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Meet The Turtles of Will County

Nature has a way of balancing itself out, and turtles are an example of that. These reptiles are among the slowest creatures roaming the Earth. However, their shells offer them the protection they need because of their lack of speed.

(Photo by Chad Merda)

More than 200 species of turtles live across the world, but only 17 live in Illinois. Of those 17 species, 11 live in Will County. Two Illinois turtle species — the Blanding’s turtle and spotted turtle — are state endangered. Another, the ornate box turtle, is state threatened.

Endangered and threatened species have populations that have reached critically low levels, but many turtles are affected by habitat loss and alteration of habitats. In addition, some turtle species are captured for the pet trade and some are overused for food.

There are a few things you can do to protect turtle populations wherever you live. First, don’t collect turtles or their eggs from the wild. And don’t release pet turtles into the wild.

Taking it a step further, don’t let other pets, like cats and dogs, roam freely outdoors. Pets can spread parasites and disease in natural areas, and they prey on native wildlife. Around your house, don’t feed wildlife of any kind, and avoid using mesh netting for erosion control because animals can become trapped or injured.

If you spot a turtle crossing the road, remove it from harm’s way if possible by placing it safely off the roadway in the direction it was traveling. (And make sure to wash or sanitize your hands afterward.) If the turtle is heading away from water, trust that it knows what it is doing. Turtles often travel away from waterways to nest. If you move it opposite of the direction it was traveling, it will likely start its journey over again.

Let’s take a closer look at the turtles that populate our local waterways. But first, some turtle basics. For example, a turtle’s shell actually has a few technical terms. The top of the shell is called the carapace, and the bottom is the plastron. Scutes are the bony plates that make up the carapace. The scutes are made of keratin, just like our hair and fingernails.

Here are more details about the 11 turtles that live in Will County.

Common snapping turtle

A common snapping turtle. (Photo courtesy of Paul Dacko)

Common snapping turtles are the largest turtle in northern Illinois. Another kind of snapping turtle, the alligator snapping turtle, also lives in Illinois, but only in the southern part of the state. The two turtles are the only two snapping turtle species in the world.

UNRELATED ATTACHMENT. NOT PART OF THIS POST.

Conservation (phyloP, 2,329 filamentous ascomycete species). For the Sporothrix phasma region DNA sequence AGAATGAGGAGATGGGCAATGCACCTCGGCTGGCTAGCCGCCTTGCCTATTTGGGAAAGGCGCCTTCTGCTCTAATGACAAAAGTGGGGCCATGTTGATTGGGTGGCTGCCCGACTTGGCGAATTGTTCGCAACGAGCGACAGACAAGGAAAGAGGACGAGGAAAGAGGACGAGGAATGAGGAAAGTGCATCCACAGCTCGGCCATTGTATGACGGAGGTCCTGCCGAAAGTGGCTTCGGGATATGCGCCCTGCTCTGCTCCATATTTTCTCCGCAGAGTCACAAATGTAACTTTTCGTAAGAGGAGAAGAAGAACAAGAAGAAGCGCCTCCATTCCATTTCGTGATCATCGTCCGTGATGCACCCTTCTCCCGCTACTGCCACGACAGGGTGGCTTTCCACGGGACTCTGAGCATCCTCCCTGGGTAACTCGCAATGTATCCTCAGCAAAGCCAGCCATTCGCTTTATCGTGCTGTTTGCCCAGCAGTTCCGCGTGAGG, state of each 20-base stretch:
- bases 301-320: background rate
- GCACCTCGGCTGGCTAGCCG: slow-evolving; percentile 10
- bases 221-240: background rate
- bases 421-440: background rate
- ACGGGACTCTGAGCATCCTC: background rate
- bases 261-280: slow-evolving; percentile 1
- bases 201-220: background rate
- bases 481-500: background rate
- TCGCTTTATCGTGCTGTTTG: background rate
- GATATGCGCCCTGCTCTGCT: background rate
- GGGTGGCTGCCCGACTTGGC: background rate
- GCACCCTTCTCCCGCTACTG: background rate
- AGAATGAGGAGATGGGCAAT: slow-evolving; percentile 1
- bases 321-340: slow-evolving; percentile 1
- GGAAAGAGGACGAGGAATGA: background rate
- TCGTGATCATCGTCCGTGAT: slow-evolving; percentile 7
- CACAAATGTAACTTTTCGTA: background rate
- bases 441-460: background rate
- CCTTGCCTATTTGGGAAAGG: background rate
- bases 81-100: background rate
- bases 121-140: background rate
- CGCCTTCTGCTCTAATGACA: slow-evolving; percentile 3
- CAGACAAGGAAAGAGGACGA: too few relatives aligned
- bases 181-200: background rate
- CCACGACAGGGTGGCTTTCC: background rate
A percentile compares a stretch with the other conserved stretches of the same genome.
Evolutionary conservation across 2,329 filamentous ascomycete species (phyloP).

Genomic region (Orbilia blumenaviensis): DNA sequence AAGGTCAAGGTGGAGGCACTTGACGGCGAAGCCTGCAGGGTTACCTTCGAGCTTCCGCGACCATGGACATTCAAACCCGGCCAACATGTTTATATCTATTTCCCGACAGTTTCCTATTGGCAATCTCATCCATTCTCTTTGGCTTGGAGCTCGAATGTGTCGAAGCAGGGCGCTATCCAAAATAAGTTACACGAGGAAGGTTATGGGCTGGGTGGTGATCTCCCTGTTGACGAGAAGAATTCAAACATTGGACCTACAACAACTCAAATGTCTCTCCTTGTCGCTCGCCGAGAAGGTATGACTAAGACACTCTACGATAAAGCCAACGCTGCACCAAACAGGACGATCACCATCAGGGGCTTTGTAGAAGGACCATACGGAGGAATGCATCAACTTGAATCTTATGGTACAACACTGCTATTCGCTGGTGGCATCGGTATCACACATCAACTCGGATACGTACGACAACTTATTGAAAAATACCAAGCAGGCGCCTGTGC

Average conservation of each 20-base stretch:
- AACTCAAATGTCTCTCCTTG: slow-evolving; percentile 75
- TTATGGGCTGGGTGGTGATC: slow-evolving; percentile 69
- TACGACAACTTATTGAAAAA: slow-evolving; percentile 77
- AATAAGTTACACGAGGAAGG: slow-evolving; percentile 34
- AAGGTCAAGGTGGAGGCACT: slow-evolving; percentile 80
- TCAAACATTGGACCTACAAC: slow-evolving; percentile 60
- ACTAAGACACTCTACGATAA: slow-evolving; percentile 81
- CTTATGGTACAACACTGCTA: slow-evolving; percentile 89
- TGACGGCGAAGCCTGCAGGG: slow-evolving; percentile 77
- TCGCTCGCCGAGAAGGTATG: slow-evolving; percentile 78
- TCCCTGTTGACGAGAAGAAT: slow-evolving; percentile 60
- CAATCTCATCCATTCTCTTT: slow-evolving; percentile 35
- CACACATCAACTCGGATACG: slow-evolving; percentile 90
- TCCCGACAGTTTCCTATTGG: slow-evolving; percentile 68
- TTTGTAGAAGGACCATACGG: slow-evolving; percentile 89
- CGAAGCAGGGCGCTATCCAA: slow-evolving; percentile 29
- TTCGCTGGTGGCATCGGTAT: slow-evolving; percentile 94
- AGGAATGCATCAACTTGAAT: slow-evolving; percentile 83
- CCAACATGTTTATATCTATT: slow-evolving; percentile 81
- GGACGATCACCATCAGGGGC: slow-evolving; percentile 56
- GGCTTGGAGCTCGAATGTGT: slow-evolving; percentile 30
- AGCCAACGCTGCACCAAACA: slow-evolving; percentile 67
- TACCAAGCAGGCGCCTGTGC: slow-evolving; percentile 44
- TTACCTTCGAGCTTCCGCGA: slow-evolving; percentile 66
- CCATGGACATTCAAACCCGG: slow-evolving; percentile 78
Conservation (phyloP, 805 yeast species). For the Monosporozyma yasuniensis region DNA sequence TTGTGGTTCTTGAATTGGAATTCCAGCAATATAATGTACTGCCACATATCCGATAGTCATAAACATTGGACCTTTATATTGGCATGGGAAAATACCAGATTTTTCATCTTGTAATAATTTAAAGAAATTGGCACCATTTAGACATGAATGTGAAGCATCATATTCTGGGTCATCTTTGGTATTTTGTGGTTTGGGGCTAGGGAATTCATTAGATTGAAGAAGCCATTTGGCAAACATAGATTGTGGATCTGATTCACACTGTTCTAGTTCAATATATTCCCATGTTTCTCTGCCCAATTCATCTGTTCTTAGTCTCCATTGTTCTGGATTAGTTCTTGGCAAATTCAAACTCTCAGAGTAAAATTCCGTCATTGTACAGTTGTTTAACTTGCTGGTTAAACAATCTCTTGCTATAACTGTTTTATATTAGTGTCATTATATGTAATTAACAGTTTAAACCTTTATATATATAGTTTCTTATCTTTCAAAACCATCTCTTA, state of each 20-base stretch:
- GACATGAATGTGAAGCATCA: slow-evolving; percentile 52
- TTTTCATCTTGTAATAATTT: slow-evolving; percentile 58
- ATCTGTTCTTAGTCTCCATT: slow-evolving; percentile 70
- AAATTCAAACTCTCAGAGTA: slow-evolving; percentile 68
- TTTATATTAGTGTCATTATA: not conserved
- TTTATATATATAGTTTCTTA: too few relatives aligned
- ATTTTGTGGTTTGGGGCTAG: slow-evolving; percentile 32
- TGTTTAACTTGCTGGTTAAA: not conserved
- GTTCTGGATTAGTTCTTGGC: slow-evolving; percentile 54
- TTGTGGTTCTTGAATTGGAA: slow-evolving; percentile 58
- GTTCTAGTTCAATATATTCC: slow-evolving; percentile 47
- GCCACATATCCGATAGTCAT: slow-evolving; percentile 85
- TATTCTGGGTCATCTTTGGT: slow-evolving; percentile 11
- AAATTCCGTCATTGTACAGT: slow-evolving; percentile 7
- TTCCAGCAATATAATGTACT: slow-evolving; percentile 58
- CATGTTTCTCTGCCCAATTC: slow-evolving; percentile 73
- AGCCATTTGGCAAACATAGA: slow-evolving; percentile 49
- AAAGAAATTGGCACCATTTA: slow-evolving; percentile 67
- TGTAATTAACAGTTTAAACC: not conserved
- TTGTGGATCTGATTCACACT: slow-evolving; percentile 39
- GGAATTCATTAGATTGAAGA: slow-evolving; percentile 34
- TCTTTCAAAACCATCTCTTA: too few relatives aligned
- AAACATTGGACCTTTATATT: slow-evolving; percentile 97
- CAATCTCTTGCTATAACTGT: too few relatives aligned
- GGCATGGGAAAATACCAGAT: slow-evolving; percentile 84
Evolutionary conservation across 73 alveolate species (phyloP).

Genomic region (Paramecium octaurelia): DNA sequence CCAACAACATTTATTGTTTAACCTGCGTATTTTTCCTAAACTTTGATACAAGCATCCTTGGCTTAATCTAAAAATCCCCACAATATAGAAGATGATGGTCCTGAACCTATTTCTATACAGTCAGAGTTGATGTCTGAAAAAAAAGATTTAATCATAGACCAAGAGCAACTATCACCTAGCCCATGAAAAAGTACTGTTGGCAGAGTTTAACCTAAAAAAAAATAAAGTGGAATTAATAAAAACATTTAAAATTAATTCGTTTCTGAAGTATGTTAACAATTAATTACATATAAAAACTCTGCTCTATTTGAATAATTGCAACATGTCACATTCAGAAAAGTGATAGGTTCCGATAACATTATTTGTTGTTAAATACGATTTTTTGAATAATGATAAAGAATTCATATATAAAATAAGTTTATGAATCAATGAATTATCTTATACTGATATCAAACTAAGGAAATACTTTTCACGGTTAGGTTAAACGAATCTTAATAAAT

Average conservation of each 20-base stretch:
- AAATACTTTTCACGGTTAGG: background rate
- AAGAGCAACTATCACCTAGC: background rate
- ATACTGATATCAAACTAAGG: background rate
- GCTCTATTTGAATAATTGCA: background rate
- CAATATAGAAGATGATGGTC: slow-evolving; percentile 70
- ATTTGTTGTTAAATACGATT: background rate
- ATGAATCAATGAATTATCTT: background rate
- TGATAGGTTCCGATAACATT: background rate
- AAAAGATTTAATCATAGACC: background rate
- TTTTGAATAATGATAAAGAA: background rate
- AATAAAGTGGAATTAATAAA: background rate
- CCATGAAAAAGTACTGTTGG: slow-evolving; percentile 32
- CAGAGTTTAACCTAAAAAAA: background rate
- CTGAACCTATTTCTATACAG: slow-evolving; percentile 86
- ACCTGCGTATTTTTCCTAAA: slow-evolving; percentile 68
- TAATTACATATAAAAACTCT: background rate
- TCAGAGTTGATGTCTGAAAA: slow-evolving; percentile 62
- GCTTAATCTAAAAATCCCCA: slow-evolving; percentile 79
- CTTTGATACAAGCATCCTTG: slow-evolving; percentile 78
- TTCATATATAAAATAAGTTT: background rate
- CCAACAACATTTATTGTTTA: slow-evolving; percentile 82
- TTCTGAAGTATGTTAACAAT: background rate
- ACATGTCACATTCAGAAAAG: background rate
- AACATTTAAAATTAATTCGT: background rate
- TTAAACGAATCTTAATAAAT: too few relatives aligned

These large turtles can have shells ranging from 8 inches to 18 inches long, and they can weigh between 8 pounds and 35 pounds. They have long tails, and in some cases a snapping turtle’s tail can be longer than its shell. Like many turtles, they eat a combination of plant and animal matter.

Snapping turtles live in all kinds of waterways, but they prefer shallow waters with muddy bottoms that are surrounded by vegetation. They are known for being aggressive on land, but they are more gentle in the water. They don’t pose threats to swimmers because they will try to escape rather than confront the threat.

Painted turtle

A painted turtle. (Photo via Shutterstock)

Painted turtles are the most common turtles in North America, and they live across the entire United States. These turtles are easy to identify from their bright red and yellow markings and stripes, giving them their painted appearance.

They are medium-sized turtles, with shells ranging between 4 inches and 10 inches long. Their upper shell ranges from green to black in color, and their bottom shells are mostly yellow.

Painted turtles typically live in shallow waters full of plants. They spend most of their time in water, but often sun themselves on rocks and logs along the water. These turtles eat both plants and animals. Younger painted turtles typically more aquatic animals, and older turtles feed more on plants.